Rinspeed has released more information about and images of its microMAX EV concept, now invoking the smart city with its description of the vehicle as "the networked swarm car." The company has released a host of images which give a more detailed idea of Rinspeed CEO Frank M. Rinderknecht's vision for an efficient, space-saving mode of urban vehicle which clearly hopes to catch the eye of taxi operators and parcel delivery firms. It's the interior images that are perhaps most interesting of all.
Despite having grown 10 cm since our first look in December, the microMAX remains compact-ish at 3.7 meters (12.1 ft) in length. The "hitherto unseen spaciousness" that Rinspeed claims the vehicle offers is achieved through the near-standing position adopted by the passengers and the driver, which is now brought about by seats which are rather more like bicycle saddles (and therefore not the most comfortable looking seats in the world). Of course this requires extra height, and the microMAX remains 2.2 meters (7.2 feet) tall. Rinspeed claims this has required the development of a custom-designed seat belt by TRW.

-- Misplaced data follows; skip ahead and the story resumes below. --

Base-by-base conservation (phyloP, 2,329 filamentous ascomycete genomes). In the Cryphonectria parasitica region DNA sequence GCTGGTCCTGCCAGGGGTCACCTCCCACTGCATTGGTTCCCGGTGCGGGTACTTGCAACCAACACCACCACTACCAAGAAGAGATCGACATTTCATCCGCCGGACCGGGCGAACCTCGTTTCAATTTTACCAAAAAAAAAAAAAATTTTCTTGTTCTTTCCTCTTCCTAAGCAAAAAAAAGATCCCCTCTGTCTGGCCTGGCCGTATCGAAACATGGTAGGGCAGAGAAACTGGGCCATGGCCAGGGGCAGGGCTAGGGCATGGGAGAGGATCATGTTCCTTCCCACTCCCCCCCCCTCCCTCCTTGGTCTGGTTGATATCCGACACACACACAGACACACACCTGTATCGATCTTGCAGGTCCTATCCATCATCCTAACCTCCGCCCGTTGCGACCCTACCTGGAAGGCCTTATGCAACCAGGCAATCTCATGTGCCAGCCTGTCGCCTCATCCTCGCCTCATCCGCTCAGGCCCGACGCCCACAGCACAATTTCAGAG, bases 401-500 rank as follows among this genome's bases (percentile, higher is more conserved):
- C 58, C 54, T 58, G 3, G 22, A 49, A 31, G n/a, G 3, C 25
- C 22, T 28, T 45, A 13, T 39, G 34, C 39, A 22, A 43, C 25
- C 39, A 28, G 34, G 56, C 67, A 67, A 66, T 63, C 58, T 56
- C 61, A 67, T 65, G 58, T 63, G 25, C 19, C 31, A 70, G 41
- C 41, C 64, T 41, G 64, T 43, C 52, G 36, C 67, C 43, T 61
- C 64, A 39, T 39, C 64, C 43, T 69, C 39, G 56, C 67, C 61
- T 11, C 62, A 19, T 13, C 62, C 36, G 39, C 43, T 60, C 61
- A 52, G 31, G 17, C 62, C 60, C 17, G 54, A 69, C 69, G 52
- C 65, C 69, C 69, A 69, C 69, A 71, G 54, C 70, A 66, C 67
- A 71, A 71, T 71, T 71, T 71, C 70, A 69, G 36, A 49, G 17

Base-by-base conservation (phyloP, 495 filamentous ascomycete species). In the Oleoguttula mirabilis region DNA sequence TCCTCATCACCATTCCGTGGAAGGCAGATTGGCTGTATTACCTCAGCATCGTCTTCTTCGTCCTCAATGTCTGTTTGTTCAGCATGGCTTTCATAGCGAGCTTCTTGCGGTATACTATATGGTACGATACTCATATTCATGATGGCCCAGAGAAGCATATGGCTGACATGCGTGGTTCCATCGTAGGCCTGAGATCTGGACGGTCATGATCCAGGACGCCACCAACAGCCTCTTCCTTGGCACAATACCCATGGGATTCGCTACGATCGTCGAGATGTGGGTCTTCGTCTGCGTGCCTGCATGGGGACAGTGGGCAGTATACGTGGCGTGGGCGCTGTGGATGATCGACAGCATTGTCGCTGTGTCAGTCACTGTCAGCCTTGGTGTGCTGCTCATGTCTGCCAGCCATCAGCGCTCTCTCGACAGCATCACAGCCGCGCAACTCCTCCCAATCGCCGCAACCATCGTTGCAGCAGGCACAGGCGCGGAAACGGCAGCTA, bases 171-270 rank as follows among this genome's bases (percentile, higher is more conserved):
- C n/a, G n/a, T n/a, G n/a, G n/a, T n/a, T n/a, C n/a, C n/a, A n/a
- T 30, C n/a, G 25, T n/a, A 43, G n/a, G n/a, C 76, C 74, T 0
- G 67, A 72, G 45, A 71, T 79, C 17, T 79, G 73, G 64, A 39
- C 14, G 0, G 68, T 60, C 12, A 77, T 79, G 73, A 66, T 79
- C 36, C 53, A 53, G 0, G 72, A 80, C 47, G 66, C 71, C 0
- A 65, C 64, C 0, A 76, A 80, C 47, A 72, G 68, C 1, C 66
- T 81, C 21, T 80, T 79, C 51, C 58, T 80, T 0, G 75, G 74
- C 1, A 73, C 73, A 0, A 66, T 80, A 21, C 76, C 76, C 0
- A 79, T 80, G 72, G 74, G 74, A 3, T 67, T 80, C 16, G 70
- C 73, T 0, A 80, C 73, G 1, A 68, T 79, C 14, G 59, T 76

It's thought that the upright standing positions aid the car's "hop-on-ability," arguably making it more convenient as an urban taxi where convenience arguably trumps comfort. Not that comfort is ground that Rinspeed is willing to cede, with the included coffee maker and refrigerator cited as evidence of (superfluous) luxury, though the iPads shown in the images seem to be a new addition. Such gadgetry is a distraction. A much more compelling feature is the floorspace, extremely useful for bag-laden travelers making their way to airports or rail stations.
To aid passenger convenience, Rinspeed envisages a smart hailing system with which users need only enter their desired destination into a dedicated smartphone app. It isn't a stretch to understand that the app could report the user's setting-off point, but Rinspeed implies that an "urbanSWARM" system would allow the intelligent coordination of vehicles in real-time. A taxi truly integrated into the smart city needn't stop there, and could plan routes according to traffic and accidents, coordinate with other transport networks, among many things.
Rinspeed has revealed that the car would use a forklift drive system from Linde Material Handling, and would come emit fake engine noises for the benefit of pedestrians.
Doubtless the boxy look of the microMAX is likely to prompt some criticism, though Gizmag has seen some extraordinary vitriol aimed at the vehicle, judging the car as if it were targeted at comfort travel for the consumer market, which it clearly isn't. Though Rinspeed may not yet have hit upon the ideal form for the inner-city electric taxi, this thought-provoking concept can only further the conversation.